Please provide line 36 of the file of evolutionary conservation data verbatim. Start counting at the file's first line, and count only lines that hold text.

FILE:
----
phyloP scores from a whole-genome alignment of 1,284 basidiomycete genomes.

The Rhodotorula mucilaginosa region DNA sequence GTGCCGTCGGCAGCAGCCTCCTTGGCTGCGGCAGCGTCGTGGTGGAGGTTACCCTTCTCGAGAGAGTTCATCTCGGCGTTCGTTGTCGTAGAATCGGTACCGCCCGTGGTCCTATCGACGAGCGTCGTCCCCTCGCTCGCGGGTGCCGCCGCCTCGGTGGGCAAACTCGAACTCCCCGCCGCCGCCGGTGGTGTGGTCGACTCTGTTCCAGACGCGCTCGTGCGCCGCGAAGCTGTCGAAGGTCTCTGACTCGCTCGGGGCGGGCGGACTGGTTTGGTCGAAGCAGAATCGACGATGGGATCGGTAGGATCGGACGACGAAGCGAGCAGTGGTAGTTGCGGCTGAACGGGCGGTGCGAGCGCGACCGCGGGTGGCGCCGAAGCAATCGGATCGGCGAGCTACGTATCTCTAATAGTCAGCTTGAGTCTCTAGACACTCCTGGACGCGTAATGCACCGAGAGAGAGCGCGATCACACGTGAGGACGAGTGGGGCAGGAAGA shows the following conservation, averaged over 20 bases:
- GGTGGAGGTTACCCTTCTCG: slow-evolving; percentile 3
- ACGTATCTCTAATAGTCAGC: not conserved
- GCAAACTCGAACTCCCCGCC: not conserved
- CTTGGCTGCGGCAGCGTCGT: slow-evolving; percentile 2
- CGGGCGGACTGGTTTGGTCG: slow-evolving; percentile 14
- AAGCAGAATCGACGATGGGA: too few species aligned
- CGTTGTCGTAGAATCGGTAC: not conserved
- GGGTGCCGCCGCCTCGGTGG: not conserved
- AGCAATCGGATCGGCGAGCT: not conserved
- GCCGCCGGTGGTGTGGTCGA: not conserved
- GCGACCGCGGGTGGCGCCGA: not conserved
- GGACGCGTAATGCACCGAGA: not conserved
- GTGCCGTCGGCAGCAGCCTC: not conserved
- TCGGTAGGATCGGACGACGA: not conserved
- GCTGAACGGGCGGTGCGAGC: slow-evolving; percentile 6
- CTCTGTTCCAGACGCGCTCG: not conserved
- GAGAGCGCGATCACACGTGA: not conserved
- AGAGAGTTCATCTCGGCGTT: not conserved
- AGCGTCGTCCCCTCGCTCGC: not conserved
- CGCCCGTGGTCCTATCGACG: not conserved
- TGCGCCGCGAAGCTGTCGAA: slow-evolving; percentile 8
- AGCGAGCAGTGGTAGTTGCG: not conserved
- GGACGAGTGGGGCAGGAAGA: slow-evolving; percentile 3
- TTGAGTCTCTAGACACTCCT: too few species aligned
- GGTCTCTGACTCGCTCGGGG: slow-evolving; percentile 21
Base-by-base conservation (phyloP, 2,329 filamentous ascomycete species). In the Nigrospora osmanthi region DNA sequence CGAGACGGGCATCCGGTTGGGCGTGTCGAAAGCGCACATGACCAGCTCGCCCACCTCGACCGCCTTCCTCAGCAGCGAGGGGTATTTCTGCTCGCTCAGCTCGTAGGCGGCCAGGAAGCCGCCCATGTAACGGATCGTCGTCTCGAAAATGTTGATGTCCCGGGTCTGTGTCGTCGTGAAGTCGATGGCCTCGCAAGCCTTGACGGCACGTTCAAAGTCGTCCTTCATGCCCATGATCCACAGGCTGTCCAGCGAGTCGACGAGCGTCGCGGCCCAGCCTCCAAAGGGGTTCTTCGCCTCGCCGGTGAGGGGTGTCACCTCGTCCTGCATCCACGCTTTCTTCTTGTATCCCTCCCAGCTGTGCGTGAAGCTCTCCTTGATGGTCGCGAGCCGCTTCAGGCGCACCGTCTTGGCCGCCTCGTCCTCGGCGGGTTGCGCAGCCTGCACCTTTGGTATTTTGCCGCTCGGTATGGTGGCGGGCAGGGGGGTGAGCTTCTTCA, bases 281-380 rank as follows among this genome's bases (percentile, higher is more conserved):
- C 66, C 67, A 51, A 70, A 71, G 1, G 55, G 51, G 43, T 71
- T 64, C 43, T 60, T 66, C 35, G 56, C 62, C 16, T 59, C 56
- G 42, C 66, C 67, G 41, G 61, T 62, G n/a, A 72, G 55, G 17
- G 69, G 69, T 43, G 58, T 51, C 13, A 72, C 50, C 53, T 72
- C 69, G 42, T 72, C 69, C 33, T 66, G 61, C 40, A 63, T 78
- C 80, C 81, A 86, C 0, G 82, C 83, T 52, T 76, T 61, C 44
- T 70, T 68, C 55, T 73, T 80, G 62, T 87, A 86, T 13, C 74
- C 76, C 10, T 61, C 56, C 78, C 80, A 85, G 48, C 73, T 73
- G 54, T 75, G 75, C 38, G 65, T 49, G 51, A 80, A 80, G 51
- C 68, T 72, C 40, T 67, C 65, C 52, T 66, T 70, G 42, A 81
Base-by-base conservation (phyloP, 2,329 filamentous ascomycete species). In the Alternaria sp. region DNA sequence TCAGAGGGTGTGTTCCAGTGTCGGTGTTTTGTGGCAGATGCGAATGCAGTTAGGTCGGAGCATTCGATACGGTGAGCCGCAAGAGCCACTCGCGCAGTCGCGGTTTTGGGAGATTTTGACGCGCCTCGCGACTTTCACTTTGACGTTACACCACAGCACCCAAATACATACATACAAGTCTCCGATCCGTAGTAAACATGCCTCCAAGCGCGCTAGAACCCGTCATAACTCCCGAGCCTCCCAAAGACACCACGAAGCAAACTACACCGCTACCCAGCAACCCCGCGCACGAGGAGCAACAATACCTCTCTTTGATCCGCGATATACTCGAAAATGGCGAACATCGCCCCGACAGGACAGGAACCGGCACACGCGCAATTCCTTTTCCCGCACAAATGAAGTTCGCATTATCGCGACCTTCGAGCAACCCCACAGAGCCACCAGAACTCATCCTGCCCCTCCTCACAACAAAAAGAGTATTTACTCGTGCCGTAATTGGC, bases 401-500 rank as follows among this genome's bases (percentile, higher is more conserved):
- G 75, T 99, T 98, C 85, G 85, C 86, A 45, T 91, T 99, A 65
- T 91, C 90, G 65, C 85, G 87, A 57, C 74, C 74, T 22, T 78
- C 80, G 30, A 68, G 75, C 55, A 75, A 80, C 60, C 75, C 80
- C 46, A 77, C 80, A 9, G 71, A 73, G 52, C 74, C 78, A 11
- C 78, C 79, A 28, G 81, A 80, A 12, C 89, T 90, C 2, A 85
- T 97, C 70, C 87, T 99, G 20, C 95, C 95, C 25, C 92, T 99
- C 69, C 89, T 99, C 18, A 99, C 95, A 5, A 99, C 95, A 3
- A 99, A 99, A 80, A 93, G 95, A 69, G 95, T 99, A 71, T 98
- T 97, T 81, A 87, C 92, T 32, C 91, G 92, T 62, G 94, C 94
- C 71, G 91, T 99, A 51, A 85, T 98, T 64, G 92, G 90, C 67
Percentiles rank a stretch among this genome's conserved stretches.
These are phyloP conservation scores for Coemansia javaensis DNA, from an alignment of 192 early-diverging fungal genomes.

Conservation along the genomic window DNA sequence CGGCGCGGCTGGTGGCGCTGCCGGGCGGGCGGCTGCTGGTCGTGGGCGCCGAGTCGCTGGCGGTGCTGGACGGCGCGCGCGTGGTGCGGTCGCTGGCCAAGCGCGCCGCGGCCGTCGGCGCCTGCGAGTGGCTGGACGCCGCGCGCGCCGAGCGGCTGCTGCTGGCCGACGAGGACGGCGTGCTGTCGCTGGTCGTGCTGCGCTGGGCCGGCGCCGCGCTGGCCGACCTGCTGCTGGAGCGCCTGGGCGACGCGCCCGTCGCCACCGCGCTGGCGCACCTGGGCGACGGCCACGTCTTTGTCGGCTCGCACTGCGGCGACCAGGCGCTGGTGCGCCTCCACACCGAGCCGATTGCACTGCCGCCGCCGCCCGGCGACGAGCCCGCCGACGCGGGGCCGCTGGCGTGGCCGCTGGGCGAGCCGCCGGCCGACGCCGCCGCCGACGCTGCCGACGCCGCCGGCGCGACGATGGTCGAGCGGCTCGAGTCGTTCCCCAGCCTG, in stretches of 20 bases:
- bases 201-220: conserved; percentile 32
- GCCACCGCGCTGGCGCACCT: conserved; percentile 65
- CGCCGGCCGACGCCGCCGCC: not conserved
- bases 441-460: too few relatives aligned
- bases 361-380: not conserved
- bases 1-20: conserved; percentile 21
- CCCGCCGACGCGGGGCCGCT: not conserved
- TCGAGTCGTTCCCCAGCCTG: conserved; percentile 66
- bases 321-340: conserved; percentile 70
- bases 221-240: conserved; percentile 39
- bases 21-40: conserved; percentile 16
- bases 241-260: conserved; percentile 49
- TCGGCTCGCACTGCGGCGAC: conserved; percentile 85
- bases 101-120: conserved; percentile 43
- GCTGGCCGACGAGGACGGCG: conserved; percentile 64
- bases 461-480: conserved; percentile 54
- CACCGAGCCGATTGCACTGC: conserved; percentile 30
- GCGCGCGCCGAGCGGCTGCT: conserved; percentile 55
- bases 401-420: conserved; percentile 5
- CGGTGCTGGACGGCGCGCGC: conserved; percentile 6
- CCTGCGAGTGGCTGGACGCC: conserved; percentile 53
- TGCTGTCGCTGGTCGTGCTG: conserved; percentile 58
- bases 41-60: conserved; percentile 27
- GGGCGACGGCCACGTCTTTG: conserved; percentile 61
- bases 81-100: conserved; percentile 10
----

- C 76, C 10, T 61, C 56, C 78, C 80, A 85, G 48, C 73, T 73